Tony Park - International Author

Bwana, There's a Body in the Bath

Tony Park
Books of Africa

Behind the Scenes

"Bwana, There’s a Body in the Bath!" by Peter Whitehead with Tony Park

I often get emails from people asking me to write, or help write their biography or the memoir of a relative or loved one. Inevitably, these people have had interesting lives, but it’s fair to say that when I received an email from Peter Whitehead outlining his life, I was amazed.

Peter Whitehead

Peter Whitehead, aged 97 and still full of vigour.

It was the time of the first Covid lockdowns and I was worried the publishing industry would collapse, so I thought it would be worth contacting Peter to talk to him about his proposal (as it happened, the publishing industry in Australia boomed during the pandemic and I had the busiest two years of my writing career so far!).

Peter Whitehead

Peter on Swindle, in Kenya. Peter's book is full of stories about his deep love of horses, and their unique characters.

Peter and I spoke on the phone – he lived in New Zealand. I agreed to work with Peter on his autobiography not only because the breadth of his experience in Africa interested in me, but also because, like me, he is an Australian military veteran. I found his wartime service fascinating, encompassing as it did both the army and air force during the Second World War.

Peter Whitehead

Peter with other RAAF trainees during WWII

Peter and I spoke on the phone – he lived in New Zealand. I agreed to work with Peter on his autobiography not only because the breadth of his experience in Africa interested in me, but also because, like me, he is an Australian military veteran. I found his wartime service fascinating, encompassing as it did both the army and air force during the Second World War.

Peter Whitehead

Peter (right) with friend Major Ian Grimwood. Ian's ribs are bandaged after he was injured while trying to capture a rare desert oryx in Aden. The heroic effort to save this endangered species is covered in the book..

My wife, Nicola, and I took advantage of a temporary travel 'bubble' between Australia and New Zealand and flew from Australia to a very chilly Christchurch. From there we drove down the east coast of the South Island to the town of Oamaru, where we stayed, and over the course of a week I visited Peter each day in the converted hay shed where he was living.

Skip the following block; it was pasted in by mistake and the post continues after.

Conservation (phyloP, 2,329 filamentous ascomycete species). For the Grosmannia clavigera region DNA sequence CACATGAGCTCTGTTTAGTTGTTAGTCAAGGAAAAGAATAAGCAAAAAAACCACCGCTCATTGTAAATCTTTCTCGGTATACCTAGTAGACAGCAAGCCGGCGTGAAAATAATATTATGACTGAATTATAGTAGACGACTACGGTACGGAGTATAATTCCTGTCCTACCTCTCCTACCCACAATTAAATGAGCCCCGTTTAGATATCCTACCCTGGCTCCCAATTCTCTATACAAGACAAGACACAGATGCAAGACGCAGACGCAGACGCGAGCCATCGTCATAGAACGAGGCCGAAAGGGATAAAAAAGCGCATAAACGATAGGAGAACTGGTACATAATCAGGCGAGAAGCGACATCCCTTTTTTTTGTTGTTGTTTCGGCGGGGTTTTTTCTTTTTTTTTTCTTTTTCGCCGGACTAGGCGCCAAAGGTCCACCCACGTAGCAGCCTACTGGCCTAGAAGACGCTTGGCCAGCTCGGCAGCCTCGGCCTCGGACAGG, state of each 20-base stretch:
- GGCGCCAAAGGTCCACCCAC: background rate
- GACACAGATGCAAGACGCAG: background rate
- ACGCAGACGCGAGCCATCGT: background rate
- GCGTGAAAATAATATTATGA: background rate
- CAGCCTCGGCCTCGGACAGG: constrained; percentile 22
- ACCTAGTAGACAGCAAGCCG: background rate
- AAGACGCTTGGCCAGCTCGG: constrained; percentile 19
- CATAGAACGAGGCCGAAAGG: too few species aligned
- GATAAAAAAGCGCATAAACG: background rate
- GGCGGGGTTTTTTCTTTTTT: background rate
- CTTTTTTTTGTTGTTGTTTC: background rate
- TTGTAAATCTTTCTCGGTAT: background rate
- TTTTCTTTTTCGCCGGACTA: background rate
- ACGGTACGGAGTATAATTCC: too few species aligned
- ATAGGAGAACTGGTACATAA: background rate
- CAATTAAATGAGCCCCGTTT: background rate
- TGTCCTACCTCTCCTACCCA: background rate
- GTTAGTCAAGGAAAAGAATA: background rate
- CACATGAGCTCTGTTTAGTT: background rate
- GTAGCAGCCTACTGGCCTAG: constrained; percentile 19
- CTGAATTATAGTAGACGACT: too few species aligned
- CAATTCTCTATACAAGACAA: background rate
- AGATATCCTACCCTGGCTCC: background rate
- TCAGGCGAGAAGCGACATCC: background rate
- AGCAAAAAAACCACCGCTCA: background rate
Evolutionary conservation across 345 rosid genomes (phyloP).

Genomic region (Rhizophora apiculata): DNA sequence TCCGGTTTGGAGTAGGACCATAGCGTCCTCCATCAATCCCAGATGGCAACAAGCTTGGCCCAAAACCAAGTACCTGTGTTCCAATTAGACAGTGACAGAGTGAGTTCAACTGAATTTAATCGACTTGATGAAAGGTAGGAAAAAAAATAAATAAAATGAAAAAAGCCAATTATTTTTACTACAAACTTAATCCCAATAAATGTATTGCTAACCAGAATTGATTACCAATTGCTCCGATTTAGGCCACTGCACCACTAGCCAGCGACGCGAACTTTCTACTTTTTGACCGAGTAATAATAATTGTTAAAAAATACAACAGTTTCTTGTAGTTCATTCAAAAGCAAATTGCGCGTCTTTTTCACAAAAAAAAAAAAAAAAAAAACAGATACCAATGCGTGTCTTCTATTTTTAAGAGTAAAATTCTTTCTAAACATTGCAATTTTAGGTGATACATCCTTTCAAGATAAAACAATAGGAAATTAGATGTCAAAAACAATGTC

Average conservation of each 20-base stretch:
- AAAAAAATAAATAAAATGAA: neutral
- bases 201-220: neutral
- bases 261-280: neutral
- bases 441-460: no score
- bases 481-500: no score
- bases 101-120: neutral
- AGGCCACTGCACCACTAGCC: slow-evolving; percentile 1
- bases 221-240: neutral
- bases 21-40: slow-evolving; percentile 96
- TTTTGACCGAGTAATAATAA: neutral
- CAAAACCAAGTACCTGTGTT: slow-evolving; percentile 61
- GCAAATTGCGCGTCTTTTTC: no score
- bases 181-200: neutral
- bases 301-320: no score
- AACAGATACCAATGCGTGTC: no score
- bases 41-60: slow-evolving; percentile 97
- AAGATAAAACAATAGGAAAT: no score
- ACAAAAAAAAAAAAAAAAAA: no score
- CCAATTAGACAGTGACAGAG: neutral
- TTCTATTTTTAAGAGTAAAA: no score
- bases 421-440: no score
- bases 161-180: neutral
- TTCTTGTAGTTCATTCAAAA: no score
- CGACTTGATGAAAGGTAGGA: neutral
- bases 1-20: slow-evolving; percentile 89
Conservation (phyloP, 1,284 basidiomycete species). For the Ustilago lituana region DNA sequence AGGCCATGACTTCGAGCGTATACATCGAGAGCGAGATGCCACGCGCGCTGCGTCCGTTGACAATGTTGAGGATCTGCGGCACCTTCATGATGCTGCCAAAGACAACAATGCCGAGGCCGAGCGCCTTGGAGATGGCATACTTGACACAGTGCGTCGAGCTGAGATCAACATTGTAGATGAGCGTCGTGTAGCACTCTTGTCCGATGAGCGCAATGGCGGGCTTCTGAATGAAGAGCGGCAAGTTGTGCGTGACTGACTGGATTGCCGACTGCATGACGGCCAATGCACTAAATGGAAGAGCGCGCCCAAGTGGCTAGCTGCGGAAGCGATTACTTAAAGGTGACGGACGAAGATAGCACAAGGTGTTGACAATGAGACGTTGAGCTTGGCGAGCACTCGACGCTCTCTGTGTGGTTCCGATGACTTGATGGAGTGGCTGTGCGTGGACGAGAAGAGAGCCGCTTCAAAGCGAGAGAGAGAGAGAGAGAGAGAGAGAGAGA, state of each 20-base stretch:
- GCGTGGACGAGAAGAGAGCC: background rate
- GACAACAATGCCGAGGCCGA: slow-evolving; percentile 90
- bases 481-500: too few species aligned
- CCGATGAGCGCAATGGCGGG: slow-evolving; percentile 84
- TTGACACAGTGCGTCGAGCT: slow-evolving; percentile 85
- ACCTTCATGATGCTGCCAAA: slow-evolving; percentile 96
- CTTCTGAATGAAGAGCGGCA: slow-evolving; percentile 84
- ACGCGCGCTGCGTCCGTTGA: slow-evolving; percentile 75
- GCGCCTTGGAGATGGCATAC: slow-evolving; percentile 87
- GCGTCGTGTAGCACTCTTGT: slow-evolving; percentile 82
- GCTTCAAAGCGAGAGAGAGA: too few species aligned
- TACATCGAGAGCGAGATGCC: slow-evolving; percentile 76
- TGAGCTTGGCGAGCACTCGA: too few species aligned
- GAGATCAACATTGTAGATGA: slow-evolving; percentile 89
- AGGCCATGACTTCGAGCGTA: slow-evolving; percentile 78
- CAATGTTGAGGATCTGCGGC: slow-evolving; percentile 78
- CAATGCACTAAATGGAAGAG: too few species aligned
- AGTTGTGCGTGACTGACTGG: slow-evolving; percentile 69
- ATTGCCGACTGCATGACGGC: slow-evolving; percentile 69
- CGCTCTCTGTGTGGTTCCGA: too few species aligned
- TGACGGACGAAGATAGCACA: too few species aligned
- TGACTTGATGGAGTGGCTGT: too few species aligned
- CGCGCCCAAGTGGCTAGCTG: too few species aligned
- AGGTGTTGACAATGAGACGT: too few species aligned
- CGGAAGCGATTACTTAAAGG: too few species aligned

Unlike most of the other biographies I have written with (equally) interesting people, Peter had written a good deal of his story already. We went through what he had already put on paper and I conducted a series of interviews to cover those periods of his life he had not yet written about.

Interestingly, for me, he had not written much about his time in the Second World War, particularly his service as a trainee pilot and, later, as a gunner on a Liberator bomber. I found this part of his life fascinating.

Peter Whitehead

Bombs leaving a B24 Liberator Bomber. Peter served as an air gunner during the war, as well as in the army.

Aged 97, when we met, Peter was almost as tall as me (I am nearly two metres tall) and had a handshake like a vice. He was witty and sprightly and we hit it off immediately. While he lived in a stunning part of the world, in New Zealand, he made no secret of the fact that he missed Africa, where he had clearly left a piece of his heart.

Peter Whitehead

At the start of WWII, GS (General Service) wagons from the First World War were pressed into service again because of a shortage of motor vehicles. In the book, Peter recounts a thrilling tale of a 'runaway' wagon.

Peter's daughter, Anne, who lived nearby, provided hours of painstaking support to both Peter and me, helping her father navigate the world of Microsoft Word and keeping a tight control on the versions of the manuscript as Peter and I emailed them back and forth.

Peter Whitehead

This specially designed 'catching car' was developed to help capture the rare desert oryx in Aden. it turned out to be a lemon!

Peter's life in Africa was, of course, a major drawcard for me. I was fascinated to learn how he had been in on the start of tourism in two of Zambia's flagship national parks – Kafue and South Luangwa – and how he had worked on the sets of two of the best-known African movies, Born Free and Hatari!

Peter Whitehead

Peter's late wife and love of his life, Lorna, with her pet donkey, Rominella, in Kenya.

Peter's story is, as he told me himself, a book of his times as much as it is his own tale. Today's readers should bear in mind that approaches and attitudes to things such as conservation, wildlife management and hunting have changed dramatically since the 1950s and 60s, when Peter was a game ranger and a hunter, and the two occupations were virtually indivisible.

Peter's story is, as he told me himself, a book of his times as much as it is his own tale. Today's readers should bear in mind that approaches and attitudes to things such as conservation, wildlife management and hunting have changed dramatically since the 1950s and 60s, when Peter was a game ranger and a hunter, and the two occupations were virtually indivisible.

Peter's love of animals, especially horses, shines through in his many touching stories about the four-legged friends who have loomed large in his long life.

Peter Whitehead

Peter's war service began with the 2nd Remount unit, where he and other rough riders broke-in horses for the Australian Army.

I thoroughly enjoyed getting to know this wonderful gentleman and I hope you enjoy his many riveting, dramatic and funny adventures from nearly 100 years of a richly-lived life.

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